My philosophy is that it is best to experience such issues in a controlled environment, such as a dedicated build system for offline compilation, supervised by people who are intimately familiar with the app and who maintain build time stats. Yes, in the worst case build time for the CUDA portion of the app could scale linearly with the number of target architectures. But if you think that building is too slow on a system with a 16-core Xeon W-3335 CPU, PCIe gen4 NVMe SSDs, and 256 GB of 8-channel DDR4-3200 system memory, build time may also be an annoyance on customers’ target systems.

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@njuffa gives good guidance here. Regarding whether you need to store separate SASS for minor versions (like sm_61 vs sm_60), it really depends on whether your application would differ. E.g. you could build for both 60 and 61 and see what the differences are. Often there will be no difference in which case you can just use the sm_60 version.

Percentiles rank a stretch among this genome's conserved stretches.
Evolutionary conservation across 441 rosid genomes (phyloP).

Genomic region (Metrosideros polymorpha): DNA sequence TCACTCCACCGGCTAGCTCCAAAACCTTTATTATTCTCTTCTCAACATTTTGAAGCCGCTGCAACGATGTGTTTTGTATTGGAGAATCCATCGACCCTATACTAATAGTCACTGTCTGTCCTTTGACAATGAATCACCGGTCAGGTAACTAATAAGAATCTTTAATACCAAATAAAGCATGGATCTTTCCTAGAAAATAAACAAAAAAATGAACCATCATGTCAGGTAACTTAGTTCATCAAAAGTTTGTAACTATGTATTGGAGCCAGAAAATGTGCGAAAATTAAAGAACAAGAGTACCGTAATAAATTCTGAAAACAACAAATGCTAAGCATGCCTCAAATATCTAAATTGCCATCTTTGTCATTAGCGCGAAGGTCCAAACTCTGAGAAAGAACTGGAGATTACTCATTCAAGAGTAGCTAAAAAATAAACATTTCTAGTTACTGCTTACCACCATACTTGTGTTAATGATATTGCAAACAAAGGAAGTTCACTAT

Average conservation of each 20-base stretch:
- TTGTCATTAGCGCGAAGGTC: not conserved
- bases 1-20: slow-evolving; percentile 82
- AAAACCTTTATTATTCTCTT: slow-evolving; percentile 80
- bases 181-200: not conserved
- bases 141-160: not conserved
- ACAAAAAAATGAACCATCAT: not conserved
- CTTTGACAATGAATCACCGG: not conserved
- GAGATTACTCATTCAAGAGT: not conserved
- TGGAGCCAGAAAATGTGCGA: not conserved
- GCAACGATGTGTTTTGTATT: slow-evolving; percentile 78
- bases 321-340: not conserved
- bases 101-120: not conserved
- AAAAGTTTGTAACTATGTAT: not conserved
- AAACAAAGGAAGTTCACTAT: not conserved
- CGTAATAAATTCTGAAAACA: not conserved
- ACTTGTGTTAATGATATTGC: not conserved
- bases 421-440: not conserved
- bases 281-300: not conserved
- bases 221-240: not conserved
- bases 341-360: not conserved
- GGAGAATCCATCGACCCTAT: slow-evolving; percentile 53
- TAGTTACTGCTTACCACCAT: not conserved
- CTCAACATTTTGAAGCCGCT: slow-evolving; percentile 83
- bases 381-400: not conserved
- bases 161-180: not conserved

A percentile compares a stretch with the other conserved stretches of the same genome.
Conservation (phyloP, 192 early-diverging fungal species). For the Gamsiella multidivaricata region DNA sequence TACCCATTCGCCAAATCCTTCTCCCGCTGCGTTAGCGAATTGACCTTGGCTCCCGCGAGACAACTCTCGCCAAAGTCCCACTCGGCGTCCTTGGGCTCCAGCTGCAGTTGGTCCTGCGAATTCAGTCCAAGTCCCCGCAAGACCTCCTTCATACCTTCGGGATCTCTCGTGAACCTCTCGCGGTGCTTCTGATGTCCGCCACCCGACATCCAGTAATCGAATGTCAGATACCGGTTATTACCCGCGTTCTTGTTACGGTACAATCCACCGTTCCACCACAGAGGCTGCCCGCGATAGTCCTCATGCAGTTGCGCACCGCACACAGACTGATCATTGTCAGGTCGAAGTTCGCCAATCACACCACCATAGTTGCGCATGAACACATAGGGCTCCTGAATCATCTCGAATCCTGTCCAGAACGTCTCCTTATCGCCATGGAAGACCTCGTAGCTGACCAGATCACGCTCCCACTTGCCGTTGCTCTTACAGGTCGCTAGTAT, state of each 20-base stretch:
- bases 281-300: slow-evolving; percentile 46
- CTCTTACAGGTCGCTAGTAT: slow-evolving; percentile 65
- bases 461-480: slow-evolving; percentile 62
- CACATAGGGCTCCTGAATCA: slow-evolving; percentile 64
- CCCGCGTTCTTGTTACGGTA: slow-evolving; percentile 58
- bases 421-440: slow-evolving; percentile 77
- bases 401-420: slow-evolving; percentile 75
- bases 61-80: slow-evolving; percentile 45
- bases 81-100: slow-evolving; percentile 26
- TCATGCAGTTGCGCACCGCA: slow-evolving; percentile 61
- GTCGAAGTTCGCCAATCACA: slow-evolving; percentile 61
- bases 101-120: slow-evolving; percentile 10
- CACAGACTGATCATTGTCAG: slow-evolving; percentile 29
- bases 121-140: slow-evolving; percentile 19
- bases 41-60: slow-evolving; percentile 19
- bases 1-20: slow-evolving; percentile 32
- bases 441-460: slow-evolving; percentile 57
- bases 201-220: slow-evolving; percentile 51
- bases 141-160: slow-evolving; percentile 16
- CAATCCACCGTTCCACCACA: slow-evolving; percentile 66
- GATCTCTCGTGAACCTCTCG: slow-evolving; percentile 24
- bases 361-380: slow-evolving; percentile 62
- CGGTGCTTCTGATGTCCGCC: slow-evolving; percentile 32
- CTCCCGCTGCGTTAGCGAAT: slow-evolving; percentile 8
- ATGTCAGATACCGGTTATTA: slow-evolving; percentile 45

Regarding the NVVM IR, in general you only want to use that for -dlto linking, not for implicit JIT linking.

@mmurphy1 Thanks! When you say “whether your application would differ” do you mean whether the application uses the __CUDA_ARCH__ macro to perform different code paths depending on the arch? Or do you just mean whether the resulting SASS differs due to compiler optimizations? Or something higher-level, like overall performance of the application?

Based on a quick test of one of our applications, it does indeed show some minor differences in the SASS within a given major arch, i.e. sm_60 and sm_61 (it looks like a re-ordering of instructions/blocks within one of the kernels), even though we don’t use the __CUDA_ARCH__ macro. The differences probably wouldn’t make much difference in practice, but we would obviously need to do some performance testing to be sure.

So essentially there doesn’t seem to be an a priori way of determining whether you can just compile SASS for the major version (e.g. sm_60) without negatively impacting performance (it may be fine, it might not). Basically, to be safe, follow the recommendations outlined by njuffa above :)